Positions vacant: prophets, priests, kings

Archie Poulos

Many of us have read or heard Mark Driscoll's 18 obstacles to evangelism which we face in Sydney. Mark certainly set a cat amongst the pigeons while he was here with us. I thank him for the insightful diagnosis of our situation, while having some questions about some of the solutions.

One obstacle (his number 12) particularly took my attention. He said churches need prophets, priests and kings, according to 1 Peter 5, where Jesus is chief shepherd, and the leaders are under-shepherds under Him. In Mark Driscoll’s model Prophets do the preaching and teaching, priests look after people (for example, hospital visits), and kings are concerned with systems, policies, procedures, real estate and the like.

While I am wary of ascribing these titles which, when put together belong to the Lord Jesus alone, I am also excited about Mark's comments. It is so easy for us to fall into the 1 Corinthians 12 error of only valuing one type of ministry and seeing all others as insignificant. In using titles such as these Mark gives value to the variety of ministries that exist in our churches.

The other important contribution of his observation is that it implies that no person is prophet and priest and king, or preacher, carer and administrator. In Sydney we often expect our paid staff to be all three. We are in very great danger of absorbing the world's way of thinking that assumes we pay people to do things for us. Consequently in our smaller ministries we develop the expectation that the minister must do all things.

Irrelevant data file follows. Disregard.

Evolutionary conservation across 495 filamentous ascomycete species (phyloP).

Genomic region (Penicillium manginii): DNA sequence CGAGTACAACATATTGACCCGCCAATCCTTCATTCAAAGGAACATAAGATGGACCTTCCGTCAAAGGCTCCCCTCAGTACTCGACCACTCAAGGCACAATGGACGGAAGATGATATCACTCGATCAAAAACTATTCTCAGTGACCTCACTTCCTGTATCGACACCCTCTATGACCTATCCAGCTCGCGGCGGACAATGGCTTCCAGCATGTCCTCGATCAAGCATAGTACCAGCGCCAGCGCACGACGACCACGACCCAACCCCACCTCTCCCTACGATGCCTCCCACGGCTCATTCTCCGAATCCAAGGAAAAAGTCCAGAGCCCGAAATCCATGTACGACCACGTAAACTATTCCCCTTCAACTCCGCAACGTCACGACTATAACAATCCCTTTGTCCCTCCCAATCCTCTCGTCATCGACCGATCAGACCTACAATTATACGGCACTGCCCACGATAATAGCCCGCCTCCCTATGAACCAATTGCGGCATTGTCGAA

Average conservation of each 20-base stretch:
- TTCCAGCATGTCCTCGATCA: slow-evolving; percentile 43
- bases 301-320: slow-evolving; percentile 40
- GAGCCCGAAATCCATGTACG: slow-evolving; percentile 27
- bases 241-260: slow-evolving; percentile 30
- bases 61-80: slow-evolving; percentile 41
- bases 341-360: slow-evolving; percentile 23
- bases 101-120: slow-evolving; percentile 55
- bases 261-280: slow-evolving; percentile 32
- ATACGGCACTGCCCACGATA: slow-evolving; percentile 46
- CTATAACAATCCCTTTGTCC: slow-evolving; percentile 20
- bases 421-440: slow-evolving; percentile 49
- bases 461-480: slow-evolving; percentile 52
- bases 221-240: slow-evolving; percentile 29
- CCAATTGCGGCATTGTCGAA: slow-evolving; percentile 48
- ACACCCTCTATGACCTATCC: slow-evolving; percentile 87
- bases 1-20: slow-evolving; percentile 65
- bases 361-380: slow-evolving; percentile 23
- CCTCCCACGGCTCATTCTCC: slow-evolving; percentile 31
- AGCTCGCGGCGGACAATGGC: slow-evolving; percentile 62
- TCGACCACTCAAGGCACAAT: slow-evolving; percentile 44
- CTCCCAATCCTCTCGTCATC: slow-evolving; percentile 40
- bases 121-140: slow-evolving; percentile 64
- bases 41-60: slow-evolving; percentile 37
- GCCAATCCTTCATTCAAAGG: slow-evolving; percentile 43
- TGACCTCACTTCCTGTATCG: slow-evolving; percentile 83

The key implication is the necessary and Biblical assumption that the church is a body, and all members of the body must be engaged in the work of the body. Every part of the body is required to do its ministry for the church to be what it should be.

There are a few more things that I would like to add to Mark's comments though:

1. Why are the three categories of prophet, priest and kings the categories of leadership? Leadership is exercised by appropriate service, so why stop at prophet, priest and king? The New Testament has far more extensive lists of those serve.

2. There are some forms of service that are greater gifts. These are the word gifts of teaching the truth of God's revelation, and we must remember that.

3. The word gifts can and should be employed by everyone who serves. In administering, you relate to people. Relationships require words - words that seasoned with salt because they extol the saviour.

4. Ministers may not be the only people to fulfil these roles. Mark observes that Sydney is filled with priests and there's a deficit of prophets and king. It seems to me that our clergy see themselves as prophets, and our congregations want them to be priests and kings. We need to keep working together to best utilise the gifts God has given us.

Let's get about all being active in our churches, in whatever ways we have the ability the serve helpfully.